Nelson Higher Education

Higher Education

Planning Canadian Communities 6th edition, 6th Edition

  • Gerald Hodge
  • David Gordon
  • ISBN-10: 0176509828
  • ISBN-13: 9780176509828
  • 0 Pages | Paperback
  • Previous Editions: 2008, 2003, 1998
  • COPYRIGHT: 2014 Published
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Overview

About the Product

Planning Canadian Communities is the nation’s standard survey textbook on community planning. It provides a comprehensive view of the needs, origins, contemporary practices, and future challenges in planning Canadian cities, towns, and regions. The text describes the history of community planning in Canada, how it works today and who participates in it. The 6th edition includes three new chapters on neighbourhood plans, infrastructure and planning for diverse and healthy communities.

About the Author

Gerald Hodge

Gerald Hodge is one of Canada’s foremost community and regional planners. Dr. Hodge has been involved in planning, education, and research for more than 50 years. From 1973 to 1986, he was Director of the School of Urban and Regional Planning at Queen’s University and has also taught planning at the Universities of Toronto, Calgary, and Hawaii, the Western Australian Institute of Technology, and UBC. Among his many publications are Planning Canadian Regions (with I.M. Robinson) and Towns and Villages in Canada (with M.A. Qadeer). Now retired to Hornby Island, B.C., he continues to write on planning matters, especially those concerned with Canada’s aging population resulting in his recent book, The Geography of Aging: Preparing Communities for the Surge in Seniors. He remains involved in local planning issues such as the Age-Friendly Communities project for his home island. In 2008, he received the CIP President's Award for his contributions. He holds a Ph.D. from MIT, an M.C.P. from the University of California at Berkeley, and a B.A. from UBC.

David Gordon

David Gordon is Professor and Director of the School of Urban and Regional Planning at Queen’s University. Prior to returning to Queen’s, he practised in the public and private sector for 15 years, twice sharing the Canadian Institute of Planners’ National Award of Distinction. His publications on planning history and urban redevelopment include Planning Twentieth Century Capital Cities and Battery Park City: Politics and Planning on the New York Waterfront. David has also taught urban design and development at Harvard, Pennsylvania, Ryerson, and University of Toronto. He holds a D.Des. from Harvard and an M.Pl. and B.Sc. from Queen’s.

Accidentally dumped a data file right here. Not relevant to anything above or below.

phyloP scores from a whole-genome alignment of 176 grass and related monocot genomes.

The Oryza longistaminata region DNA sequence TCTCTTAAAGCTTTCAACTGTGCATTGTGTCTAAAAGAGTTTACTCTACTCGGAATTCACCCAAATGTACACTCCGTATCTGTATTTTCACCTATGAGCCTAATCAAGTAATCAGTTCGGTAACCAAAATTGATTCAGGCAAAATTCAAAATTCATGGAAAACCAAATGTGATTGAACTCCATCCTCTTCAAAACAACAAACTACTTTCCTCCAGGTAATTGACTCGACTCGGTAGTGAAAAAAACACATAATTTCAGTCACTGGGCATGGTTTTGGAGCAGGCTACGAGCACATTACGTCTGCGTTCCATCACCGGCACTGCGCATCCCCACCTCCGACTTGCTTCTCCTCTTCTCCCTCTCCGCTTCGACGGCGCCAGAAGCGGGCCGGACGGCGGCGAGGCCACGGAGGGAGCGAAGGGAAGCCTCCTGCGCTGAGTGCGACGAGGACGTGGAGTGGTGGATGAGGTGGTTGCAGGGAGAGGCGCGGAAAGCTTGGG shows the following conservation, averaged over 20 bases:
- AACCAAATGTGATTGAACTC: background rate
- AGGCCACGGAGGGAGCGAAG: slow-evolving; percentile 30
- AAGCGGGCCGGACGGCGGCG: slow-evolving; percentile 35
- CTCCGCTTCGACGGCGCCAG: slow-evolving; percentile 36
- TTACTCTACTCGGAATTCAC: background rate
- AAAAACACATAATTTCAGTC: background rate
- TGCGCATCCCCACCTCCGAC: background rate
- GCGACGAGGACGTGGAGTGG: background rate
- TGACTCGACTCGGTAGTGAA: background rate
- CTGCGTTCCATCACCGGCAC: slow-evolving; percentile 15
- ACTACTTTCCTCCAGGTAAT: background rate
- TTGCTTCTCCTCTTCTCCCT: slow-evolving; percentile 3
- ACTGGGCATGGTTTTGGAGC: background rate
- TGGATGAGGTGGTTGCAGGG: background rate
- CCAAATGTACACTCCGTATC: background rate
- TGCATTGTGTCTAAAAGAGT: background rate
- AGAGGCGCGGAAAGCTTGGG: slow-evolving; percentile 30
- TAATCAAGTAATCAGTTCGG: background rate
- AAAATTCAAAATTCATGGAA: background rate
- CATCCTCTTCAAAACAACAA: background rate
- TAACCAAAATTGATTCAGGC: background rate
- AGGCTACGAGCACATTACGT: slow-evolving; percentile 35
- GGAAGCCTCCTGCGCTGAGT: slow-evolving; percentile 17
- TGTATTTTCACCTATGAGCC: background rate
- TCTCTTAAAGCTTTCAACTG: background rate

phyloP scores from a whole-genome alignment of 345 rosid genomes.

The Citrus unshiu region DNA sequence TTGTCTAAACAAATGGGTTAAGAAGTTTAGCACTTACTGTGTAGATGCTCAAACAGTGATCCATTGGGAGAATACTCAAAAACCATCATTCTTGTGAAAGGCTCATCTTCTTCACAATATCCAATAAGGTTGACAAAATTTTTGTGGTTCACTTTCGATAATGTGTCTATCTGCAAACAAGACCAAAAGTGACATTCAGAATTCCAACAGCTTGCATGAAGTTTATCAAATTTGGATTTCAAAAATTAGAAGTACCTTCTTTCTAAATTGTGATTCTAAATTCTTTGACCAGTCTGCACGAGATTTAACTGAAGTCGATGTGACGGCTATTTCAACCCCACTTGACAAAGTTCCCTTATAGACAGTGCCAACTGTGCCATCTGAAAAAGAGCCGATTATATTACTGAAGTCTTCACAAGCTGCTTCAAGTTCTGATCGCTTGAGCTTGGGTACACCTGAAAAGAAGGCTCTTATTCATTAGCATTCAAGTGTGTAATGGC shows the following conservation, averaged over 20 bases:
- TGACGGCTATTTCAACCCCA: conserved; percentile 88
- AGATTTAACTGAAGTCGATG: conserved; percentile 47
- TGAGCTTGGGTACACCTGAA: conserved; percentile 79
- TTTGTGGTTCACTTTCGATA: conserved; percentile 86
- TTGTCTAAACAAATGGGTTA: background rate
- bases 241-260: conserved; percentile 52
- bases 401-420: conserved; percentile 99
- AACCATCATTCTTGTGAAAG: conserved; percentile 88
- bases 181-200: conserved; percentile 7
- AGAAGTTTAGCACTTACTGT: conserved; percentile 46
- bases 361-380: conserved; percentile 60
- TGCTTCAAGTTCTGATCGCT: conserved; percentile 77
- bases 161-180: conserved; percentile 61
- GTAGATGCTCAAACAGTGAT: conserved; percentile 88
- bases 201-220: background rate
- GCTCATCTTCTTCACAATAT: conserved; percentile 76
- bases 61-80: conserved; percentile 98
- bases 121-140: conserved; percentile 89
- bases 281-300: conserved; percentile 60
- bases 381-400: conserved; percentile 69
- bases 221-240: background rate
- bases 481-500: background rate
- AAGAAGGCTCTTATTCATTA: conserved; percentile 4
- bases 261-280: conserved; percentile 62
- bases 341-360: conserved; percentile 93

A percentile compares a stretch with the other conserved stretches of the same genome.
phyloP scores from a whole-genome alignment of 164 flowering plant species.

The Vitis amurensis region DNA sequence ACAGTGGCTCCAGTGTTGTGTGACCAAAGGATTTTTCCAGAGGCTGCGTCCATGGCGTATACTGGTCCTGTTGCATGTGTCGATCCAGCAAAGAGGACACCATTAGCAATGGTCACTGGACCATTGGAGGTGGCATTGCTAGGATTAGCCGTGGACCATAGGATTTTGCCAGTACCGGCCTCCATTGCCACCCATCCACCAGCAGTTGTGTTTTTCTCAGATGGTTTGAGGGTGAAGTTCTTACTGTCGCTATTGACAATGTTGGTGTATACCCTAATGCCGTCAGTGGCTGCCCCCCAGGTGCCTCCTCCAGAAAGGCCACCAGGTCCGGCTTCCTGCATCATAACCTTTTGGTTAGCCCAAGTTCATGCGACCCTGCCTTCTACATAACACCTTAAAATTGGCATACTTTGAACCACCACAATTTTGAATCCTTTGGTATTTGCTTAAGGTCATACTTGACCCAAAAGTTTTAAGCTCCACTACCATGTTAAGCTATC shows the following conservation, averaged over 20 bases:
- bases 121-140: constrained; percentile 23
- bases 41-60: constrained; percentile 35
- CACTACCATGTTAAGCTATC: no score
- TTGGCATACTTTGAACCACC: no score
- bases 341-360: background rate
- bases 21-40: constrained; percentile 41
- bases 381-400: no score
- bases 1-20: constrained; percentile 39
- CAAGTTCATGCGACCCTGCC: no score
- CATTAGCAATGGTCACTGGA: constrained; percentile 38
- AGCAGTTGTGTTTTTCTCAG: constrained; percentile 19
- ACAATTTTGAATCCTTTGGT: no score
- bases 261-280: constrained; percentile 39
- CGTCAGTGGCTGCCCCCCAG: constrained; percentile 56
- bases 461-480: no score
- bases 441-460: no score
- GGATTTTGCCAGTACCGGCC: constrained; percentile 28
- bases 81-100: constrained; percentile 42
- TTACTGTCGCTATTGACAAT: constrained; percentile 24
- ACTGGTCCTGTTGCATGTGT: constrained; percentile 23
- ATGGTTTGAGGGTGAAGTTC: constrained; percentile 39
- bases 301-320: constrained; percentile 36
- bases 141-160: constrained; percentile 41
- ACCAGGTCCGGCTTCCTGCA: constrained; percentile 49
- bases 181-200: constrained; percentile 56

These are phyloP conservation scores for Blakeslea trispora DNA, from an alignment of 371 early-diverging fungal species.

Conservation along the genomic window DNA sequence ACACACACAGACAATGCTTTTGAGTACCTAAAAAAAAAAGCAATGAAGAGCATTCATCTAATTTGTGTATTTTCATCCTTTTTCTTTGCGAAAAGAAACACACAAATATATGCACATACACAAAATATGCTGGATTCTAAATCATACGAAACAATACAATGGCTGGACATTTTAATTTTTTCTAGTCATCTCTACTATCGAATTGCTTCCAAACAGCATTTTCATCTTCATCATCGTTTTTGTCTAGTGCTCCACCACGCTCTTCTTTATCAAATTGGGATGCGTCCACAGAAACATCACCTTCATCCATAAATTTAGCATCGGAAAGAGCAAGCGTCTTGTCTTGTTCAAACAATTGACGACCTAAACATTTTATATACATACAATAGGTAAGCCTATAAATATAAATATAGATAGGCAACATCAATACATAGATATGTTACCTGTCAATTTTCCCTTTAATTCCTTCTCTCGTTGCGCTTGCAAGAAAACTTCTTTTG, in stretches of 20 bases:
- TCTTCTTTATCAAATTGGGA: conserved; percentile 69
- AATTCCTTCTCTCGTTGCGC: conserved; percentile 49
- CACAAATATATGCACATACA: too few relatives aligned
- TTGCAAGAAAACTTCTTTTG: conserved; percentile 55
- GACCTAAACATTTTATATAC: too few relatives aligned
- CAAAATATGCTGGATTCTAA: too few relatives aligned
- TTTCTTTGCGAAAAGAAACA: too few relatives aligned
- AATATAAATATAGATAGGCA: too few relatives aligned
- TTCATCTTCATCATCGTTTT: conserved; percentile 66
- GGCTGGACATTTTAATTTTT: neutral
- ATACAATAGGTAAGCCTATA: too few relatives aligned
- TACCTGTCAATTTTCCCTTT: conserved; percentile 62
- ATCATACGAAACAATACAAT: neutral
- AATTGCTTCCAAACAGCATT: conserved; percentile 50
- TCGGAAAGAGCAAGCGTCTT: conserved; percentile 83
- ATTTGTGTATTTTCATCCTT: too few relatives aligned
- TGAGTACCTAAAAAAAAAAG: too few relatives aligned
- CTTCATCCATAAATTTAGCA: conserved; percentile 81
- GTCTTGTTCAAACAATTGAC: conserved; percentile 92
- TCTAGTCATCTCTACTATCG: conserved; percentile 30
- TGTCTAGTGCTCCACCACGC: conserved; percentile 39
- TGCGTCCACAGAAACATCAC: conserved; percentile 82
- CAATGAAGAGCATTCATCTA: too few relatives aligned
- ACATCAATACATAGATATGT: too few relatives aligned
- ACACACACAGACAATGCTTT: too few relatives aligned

Table of Contents

Part One: The Foundations of Canadian Community Planning
Chapter 1: The Need for Community Planning
Chapter 2: The Beginning of Today’s Cities
Chapter 3: 19th Century Foundations of Canadian Communities
Chapter 4: Pioneering Community Planning in Canada, 1900-1950
Chapter 5: Planning for the Exploding Metropolis, 1950-2010

Part Two: Community Plan-Making in Canada
Chapter 6: Steps in the Plan-making Process
Chapter 7: Focus on the Natural and Built Environment
Chapter 8: Planning Regional and Metropolitan Communities
Chapter 9: The Urban Community Plan: Its Characteristics and Role
Chapter 10: Planning for Canada’s Small Towns and Northern Areas

Part Three: Planning for People & Places in the Community
Chapter 11: Neighbourhood and District Plans
Chapter 12: Planning Infrastructure Systems to Connect Communities
Chapter 13: Planning for Diverse and Healthy Communities

Part Four: Participants and Participation in Community Planning
Chapter 14: Deciding about Upon the Community Plan
Chapter 15: The Texture of Participation in Community Planning

Part Five: Implementing Community Planning
Chapter 16: Land-use Regulation Tools for Plan Implementation
Chapter 17: Policy Tools for Plan Implementation

Epilogue: Future of Community Planning in Canada
Chapter 18: Community Planning in Canada and the Future

New to this edition

  • New chapter on Neighbourhood and District Plans
  • New chapter on Planning Infrastructure Systems to Connect Communities
  • New chapter on Planning for Diverse and Healthy Communities
  • Planning Practice chapters are updated to reflect current perspectives in the field, including those of planning for small, rural and Aboriginal communities
  • Feature images from plans that won national awards from the Canadian Institute of Planners
  • Doubled the number of illustrations
  • New set of Case Studies titled ‘Planning Issues’ are integrated to depict how current planning problems are being dealt with in communities across Canada